For Los Angeles-based, Japanese-born Tadashi Shoji it was 1930s Shanghai that captured his imagination. Graceful silhouettes, column gowns, drop waists, embroidered lace, handkerchief hems and cap sleeves from the Golden Age of Shanghai, when the city was known as the “Paris of the Orient,” were recreated on the catwalk.
“It was a very opulent, mysterious, moody period in Shanghai and I wanted to capture it,” he said after his show.
A flame-colored, washed velvet long-sleeve gown featured a beaded lace cowl back, while another hazel digital peony print hammered satin gown had an open back with hand-beaded detail.
Blouson dresses, some in tea length, and floral embroidered tulle and lace were also prominent, as was the color gold.
“Everything is gold, but it is not a flashy gold. We did a very subtle, tarnished gold. I think gold is in this season,” he said.
Glamour, grandeur and femme fatal
Asian influences were also evident in Zac Posen’s collection with its geisha-look hair and makeup, kimono and origami-like details and figure-hugging gowns in gold, red, green and blue.
Dennis Basso chose “Mystery on the Orient Express” as the theme for his show with its palette of taupe, black, gray, white, navy and cayenne and luxurious furs.
“When you just say that line it sets a tone in everybody’s head -- a touch of glamour and grandeur from a bygone era. I’ve taken a lot of those evening looks and translated them for the modern woman,” he said.
Cocktail dresses and evening gowns were adorned with hand-beaded Swarovski crystals and small beads. He matched a black lavishly embroidered silk tulle dress with a black quilted Russian ermine and sable jacket and a sapphire and silver embroidered, trailing gown with a sapphire Finn raccoon vest.
“I think of that period in the late ’30s of women getting dressed for dinner on the Orient Express, crossing the Atlantic or going to the Colony Club restaurant in New York or the Stork Club and bringing it forward, making it modern, making it sexy, making it today -- using the vintage aspect as a touch of inspiration, not necessarily, which is important, creating a vintage look,” Basso explained.
Jenny Packman, a favorite of the Duchess of Cornwall, was drawn to the femme fatale look with a collection based on film noir with edgy, sultry creations in red, silver, blue, cream and black.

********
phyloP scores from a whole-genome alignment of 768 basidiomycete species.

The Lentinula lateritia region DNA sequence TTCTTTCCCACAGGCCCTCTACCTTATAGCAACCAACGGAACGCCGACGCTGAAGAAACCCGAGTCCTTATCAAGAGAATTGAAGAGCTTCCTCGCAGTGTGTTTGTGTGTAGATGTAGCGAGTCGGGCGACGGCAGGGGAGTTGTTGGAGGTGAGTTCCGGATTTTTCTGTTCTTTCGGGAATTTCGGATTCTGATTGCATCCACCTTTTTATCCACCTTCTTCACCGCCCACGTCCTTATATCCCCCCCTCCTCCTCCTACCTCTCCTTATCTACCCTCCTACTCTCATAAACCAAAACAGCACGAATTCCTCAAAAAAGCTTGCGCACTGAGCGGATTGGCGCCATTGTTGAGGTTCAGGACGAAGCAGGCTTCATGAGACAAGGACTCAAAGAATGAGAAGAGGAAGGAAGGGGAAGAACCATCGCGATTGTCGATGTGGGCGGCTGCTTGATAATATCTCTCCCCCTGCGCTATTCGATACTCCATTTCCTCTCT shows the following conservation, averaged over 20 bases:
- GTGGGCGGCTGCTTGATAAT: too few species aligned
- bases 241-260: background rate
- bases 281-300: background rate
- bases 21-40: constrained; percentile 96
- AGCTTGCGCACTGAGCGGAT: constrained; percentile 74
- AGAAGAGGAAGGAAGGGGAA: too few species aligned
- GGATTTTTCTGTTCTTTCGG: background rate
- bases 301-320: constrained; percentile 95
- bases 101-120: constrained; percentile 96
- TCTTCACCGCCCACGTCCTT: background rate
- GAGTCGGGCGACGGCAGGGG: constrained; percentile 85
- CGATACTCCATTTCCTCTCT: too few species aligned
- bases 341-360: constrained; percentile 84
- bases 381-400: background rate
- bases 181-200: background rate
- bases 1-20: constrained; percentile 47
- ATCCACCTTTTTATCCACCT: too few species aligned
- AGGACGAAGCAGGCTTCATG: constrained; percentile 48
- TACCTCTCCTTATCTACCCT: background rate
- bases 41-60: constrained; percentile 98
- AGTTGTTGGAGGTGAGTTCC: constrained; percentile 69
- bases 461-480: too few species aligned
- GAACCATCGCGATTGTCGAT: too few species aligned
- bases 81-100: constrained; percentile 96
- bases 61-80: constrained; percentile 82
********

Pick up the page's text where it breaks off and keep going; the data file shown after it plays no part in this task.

Marchesa’s Georgina Chapman noted that ’20s and ’30s styles were “in the air” but the designer whose creations feature prominently on the red carpet at Hollywood award shows said she was inspired by a painting.
Her collection, in black, white, reds and blues, is based on the 1878 work A Soul Brought to Heaven, by William Adolphe Bouguereau, which depicts two angels carrying a young woman through dark clouds.
“We are looking at the idea of death and angels, religious aspects of iconography and religious art,” Chapman explained in an interview.
Tulle, lace, beading, embroidered bodices, feathers and dramatic flared and full hand-draped skirts were all part of the ultra-feminine collection.
A gold strapless gown conveyed a sense of old Hollywood glamour and was a striking contrast to a nude feather-embroidered illusion gown with a cascade skirt.
Like other designers showing at New York Fashion Week, Chapman said the economy has sharpened the focus of her creations.
“It’s been interesting with the economy, and it has made me and a lot of designers focus very much on what they are doing,” she said. “You really have to give a consumer a reason to part with their money... to give them something they can’t find elsewhere.”
Rather than making quick, impulse purchase of something that may only be worn once, Basso said today’s women are making wiser choices and building their wardrobe on well-made clothes that can be worn again and again.
“Women will always want to look beautiful and I think that their partners enjoy that too,” said Chapman.